When you say that it seems like you are much closer to my position than it would appear from some of the comments you have made on Rick’s and my blogs. Perhaps we are not as far apart as either of us have thought.

    Rather that go into the discussion we have gone over before, let me pivot slightly to a different but related topic that I would like to get your take on.

    At an NPR blog, there have been a couple of posts on the “we’re living in a simulation” topic.

    http://www.npr.org/blogs/13.7/2012/12/23/167923290/wait-maybe-we-are-living-in-a-simulation

    A lot of this discussion is derived from a Nick Bostrom paper that argues we are most likely not real but instead living in a simulated world.

    http://www.simulation-argument.com/

    http://www.nickbostrom.com/

    This clearly relates to the entire question of information and reality because, if it were true, we would be nothing but information.

    Of course, the argument is somewhat like what a physicist once said of String Theory “not even wrong”, meaning that it is unverifiable, although the article linked in the NPR blog claims to be some sort of testing of the theory.

    A somewhat related topic can also be found here:

    http://tap3x.net/EMBTI/j6greene.html

    Let me quote from that discussion:

    “If conceived as a series of ever-wider experiential contexts, nested one within the other like a set of Chinese boxes, consciousness can be thought of as wrapping back around on itself in such a way that the outermost ‘context’ is indistinguishable from the innermost ‘content’ – a structure for which we coined the term ‘liminocentric’. ”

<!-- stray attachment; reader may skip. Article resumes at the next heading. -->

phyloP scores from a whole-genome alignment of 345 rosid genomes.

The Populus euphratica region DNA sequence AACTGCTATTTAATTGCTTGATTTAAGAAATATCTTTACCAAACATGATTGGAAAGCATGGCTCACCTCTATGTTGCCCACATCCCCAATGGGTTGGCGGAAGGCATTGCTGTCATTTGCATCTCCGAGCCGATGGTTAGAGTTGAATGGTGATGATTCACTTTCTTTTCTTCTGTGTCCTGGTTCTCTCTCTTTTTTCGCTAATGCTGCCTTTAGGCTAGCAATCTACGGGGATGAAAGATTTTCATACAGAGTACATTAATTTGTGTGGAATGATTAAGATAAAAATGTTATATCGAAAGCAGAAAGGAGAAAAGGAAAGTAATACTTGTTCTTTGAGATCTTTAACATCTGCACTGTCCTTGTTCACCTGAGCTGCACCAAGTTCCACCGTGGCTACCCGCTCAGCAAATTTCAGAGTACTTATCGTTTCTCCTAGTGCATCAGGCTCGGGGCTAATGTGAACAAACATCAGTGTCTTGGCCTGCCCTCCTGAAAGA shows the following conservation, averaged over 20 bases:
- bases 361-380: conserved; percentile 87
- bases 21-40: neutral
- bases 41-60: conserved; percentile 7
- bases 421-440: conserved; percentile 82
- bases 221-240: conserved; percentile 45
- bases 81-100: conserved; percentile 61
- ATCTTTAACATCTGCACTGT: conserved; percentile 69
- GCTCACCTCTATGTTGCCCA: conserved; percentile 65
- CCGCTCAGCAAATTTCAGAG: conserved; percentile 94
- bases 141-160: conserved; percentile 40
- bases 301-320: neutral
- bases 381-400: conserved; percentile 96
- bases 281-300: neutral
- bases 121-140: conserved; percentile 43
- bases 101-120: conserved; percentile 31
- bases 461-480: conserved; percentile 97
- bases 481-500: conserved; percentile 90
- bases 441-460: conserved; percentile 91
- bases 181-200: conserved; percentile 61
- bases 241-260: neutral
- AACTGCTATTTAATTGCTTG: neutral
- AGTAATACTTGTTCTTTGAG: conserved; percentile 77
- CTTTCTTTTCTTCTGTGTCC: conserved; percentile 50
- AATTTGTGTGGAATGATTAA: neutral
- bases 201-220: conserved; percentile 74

The liminocentric view is not just that consciousness is like a set of Chinese boxes but reality is too. In other words, consciousness (information?) forms reality which forms consciousness.

    Sorry, if I’ve rambled too much outside the topic.

    • Hi James,

      > When you say that it seems like you are much closer to my position than it would appear from some of the comments you have made on Rick’s and my blogs. Perhaps we are not as far apart as either of us have thought.

      I think it’s pretty easy for people to rationally arrive at different conclusions based on different knowledge and interpretations of evidence. Maybe as we discuss these topics more we can identify further where these differences lie. 🙂

      Thanks for the links, there is a lot of interesting information there.

      From this post I was planning to head towards saying that everything can be described as a form of information. Up to and including consciousness. So the idea of us existing in a simulation doesn’t seem beyond the realms of possibility to me.

      I’ve come across the “simulation argument” and it raises some interesting questions. Though I do agree that refuting the hypothesis that we live in a simulation may be impossible. The fundamental physics of a universe that houses us, as a simulation, could be completely different to our own. So there might not be any experiment or theory that could definitively say if we are in a simulation.

      The usual definition seems to be that the simulation would be the result of some incredibly powerful computer process. But would the actual intentional creation of a universe with the physics of matter and energy we observe be any less a “simulation” to those who constructed it? I don’t think so.

      As an aside, it would be interesting to see how many people could accept the possibility that we’re in a simulation, yet refuse to accept the possibility that there might be a “god”, and vice-versa, despite the ideas being roughly equivalent.